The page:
Best ResponseYou've already chosen the best response.0@ sir alchemista please solve my liinear algebra questions

anonymous
 4 years ago
Best ResponseYou've already chosen the best response.0Yes, now do you see that the results of the row reduction yield the coefficients for the linear combination that yield x?

anonymous
 4 years ago
Best ResponseYou've already chosen the best response.0ahh yah just pops right up there aha alrighty thanks to you both ill retype part be and c as a new question XD

anonymous
 4 years ago
Best ResponseYou've already chosen the best response.0But its not magic, you should understand the theory behind it.

anonymous
 4 years ago
Best ResponseYou've already chosen the best response.0yah just didnt realize it before until i was actually looking at the complete form, just something i over looked i guess aha

anonymous
 4 years ago
Best ResponseYou've already chosen the best response.0Right on, DevinBlade :^)

anonymous
 4 years ago
Best ResponseYou've already chosen the best response.0@sir abtrehearn please see my linear algebra questions i posted

anonymous
 4 years ago
Best ResponseYou've already chosen the best response.0thanks very much abtrehearn, im reasking the question for part b so answer it on there i think this question is in deserves of multiple medals :P

anonymous
 4 years ago
Best ResponseYou've already chosen the best response.0last one is here http://openstudy.com/users/devinblade/updates/4e1d5ab10b8b4841c1a9b0d9* you should type the answer there so i can mark it answered but answering it here is fine too.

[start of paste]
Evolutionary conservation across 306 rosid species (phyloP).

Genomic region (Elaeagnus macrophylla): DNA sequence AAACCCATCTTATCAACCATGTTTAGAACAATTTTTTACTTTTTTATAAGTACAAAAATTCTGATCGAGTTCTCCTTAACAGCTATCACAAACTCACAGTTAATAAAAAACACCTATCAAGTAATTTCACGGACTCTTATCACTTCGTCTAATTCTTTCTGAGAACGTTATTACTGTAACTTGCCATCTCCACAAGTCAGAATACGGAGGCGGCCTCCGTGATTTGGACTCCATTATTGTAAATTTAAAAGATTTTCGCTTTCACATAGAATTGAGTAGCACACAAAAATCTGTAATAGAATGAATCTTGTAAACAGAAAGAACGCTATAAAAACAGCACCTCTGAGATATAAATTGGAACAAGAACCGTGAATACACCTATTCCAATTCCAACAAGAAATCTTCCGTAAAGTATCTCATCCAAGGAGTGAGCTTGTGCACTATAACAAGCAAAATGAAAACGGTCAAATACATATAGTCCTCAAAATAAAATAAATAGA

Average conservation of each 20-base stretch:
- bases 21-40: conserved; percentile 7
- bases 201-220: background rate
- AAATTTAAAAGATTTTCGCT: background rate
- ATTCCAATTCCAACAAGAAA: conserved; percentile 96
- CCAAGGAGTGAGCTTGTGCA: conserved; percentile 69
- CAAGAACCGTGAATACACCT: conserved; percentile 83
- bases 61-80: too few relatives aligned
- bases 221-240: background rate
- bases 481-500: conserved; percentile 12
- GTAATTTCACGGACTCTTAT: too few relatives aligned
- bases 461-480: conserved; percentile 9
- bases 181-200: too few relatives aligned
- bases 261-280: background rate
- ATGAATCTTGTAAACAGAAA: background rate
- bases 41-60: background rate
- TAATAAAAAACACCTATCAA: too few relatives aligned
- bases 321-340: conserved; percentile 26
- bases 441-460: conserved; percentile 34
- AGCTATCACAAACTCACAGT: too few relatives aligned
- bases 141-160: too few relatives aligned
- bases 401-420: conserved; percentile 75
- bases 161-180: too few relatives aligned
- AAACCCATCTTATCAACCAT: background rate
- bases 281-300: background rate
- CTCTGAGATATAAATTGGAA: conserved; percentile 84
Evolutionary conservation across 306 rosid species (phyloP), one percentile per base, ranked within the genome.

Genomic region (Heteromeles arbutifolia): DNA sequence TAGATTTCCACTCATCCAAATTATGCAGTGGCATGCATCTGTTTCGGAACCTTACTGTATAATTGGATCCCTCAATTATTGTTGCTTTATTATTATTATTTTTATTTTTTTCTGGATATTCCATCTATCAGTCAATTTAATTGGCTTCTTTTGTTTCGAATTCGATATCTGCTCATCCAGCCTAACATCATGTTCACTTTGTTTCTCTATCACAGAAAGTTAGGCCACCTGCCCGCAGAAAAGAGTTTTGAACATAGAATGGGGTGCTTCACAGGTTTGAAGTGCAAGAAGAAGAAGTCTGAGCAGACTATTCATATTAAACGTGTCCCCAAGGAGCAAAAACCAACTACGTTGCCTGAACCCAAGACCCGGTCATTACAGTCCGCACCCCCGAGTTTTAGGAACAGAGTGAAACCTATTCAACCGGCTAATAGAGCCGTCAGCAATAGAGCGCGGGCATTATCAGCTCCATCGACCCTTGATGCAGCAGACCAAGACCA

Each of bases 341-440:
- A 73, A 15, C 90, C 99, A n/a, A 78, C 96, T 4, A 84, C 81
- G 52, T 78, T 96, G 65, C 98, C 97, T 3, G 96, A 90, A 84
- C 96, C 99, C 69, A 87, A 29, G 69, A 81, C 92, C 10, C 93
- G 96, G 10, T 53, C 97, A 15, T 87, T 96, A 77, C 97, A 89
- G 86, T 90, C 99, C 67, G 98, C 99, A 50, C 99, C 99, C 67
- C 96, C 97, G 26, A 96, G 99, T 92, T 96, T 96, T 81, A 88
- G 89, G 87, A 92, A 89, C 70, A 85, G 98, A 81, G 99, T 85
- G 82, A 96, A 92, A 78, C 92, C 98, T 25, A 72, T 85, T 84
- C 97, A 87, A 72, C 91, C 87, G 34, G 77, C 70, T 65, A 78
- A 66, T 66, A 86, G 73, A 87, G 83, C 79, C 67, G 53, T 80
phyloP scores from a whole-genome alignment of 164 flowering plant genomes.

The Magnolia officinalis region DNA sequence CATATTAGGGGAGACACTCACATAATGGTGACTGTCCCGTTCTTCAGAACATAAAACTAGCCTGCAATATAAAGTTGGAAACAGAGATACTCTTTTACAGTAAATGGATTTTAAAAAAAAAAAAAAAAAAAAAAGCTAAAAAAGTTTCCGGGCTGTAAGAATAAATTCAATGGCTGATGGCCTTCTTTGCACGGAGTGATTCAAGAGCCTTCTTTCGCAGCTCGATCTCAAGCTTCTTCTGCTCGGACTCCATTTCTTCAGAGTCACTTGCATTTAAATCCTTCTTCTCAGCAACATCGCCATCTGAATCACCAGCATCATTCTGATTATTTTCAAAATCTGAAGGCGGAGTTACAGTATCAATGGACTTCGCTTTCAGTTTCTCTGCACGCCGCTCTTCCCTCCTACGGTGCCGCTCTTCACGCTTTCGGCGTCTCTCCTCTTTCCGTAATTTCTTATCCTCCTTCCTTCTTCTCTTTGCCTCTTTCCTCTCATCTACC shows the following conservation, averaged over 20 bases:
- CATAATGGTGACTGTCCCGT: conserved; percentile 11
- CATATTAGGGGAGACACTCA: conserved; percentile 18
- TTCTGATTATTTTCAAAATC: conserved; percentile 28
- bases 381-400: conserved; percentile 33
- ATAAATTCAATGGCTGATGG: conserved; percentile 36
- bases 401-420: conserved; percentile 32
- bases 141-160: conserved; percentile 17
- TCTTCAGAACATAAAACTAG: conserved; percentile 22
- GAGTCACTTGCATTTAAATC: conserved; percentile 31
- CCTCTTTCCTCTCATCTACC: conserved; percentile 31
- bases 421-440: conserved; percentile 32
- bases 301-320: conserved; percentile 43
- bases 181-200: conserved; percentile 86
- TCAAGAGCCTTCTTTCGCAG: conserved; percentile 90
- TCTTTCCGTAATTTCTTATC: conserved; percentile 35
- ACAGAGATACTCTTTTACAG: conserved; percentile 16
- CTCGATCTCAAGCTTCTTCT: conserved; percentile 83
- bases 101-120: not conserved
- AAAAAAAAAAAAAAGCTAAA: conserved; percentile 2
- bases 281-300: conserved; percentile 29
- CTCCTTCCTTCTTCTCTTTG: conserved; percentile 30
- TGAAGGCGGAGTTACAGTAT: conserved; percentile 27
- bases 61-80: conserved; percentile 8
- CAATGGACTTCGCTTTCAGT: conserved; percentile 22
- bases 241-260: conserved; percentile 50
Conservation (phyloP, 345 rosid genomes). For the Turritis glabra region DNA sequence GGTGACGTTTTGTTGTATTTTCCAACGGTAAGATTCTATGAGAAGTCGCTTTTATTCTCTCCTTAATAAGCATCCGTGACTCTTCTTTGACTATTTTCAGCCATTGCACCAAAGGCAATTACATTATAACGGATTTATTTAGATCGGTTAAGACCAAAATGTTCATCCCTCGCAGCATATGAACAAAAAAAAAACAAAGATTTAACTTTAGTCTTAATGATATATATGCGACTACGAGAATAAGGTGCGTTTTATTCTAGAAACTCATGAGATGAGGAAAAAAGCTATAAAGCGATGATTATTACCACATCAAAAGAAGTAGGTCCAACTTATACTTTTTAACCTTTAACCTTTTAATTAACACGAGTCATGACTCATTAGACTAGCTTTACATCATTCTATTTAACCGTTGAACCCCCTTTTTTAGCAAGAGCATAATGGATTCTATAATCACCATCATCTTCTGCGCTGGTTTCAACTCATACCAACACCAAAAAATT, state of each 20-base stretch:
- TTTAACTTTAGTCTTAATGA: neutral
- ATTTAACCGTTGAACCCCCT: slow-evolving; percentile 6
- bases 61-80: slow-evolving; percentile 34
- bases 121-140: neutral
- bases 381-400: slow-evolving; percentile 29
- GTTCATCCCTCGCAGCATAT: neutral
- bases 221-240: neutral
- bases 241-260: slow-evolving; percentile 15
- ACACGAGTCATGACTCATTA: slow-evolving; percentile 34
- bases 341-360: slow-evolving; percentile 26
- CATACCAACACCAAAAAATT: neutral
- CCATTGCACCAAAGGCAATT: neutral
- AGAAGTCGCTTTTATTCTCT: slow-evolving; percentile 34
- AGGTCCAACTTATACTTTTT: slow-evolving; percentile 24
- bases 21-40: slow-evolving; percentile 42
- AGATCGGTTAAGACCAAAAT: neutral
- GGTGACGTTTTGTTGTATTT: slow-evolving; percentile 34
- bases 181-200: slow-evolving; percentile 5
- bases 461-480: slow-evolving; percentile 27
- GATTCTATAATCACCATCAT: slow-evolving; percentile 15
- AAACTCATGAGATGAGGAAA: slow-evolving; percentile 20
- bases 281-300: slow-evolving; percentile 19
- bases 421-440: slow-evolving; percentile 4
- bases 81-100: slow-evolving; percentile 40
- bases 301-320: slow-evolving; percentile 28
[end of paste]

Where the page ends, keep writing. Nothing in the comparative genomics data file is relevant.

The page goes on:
anonymous
 4 years ago
Best ResponseYou've already chosen the best response.0<<b. Given the basis C = [c1, c2, c3], determine if C is in the span of B. If so write the vector x using the C coordinates. and give the coordinate vector [x]C. c1:[1,2,4,3] c2:[1,3,3,2] c3:[1,3,9,4] >> C is in the span of B if and only if each vector in C can be expressed as a linear combination of the vectors in B. So we seek scalars \[x_1, x_2, x_3\]such that \[x_1 b_1 + x_2 b_2 + x_3 b_3 = c_1,\]scalars\[y_1, y_2, y_3\]such that\[y_1b_1 + y_2 b_2 + y_3 b_3 = c_2,\]and scalars \[z_1, z_2, z_3 \]such that\[z_1b_1+z_2b_2+z_3b_3=c_3.\]

anonymous
 4 years ago
Best ResponseYou've already chosen the best response.0Yep, there is already a solution in the new thread.

anonymous
 4 years ago
Best ResponseYou've already chosen the best response.0http://openstudy.com/groups/mathematics/updates/4e1d5ab10b8b4841c1a9b0d9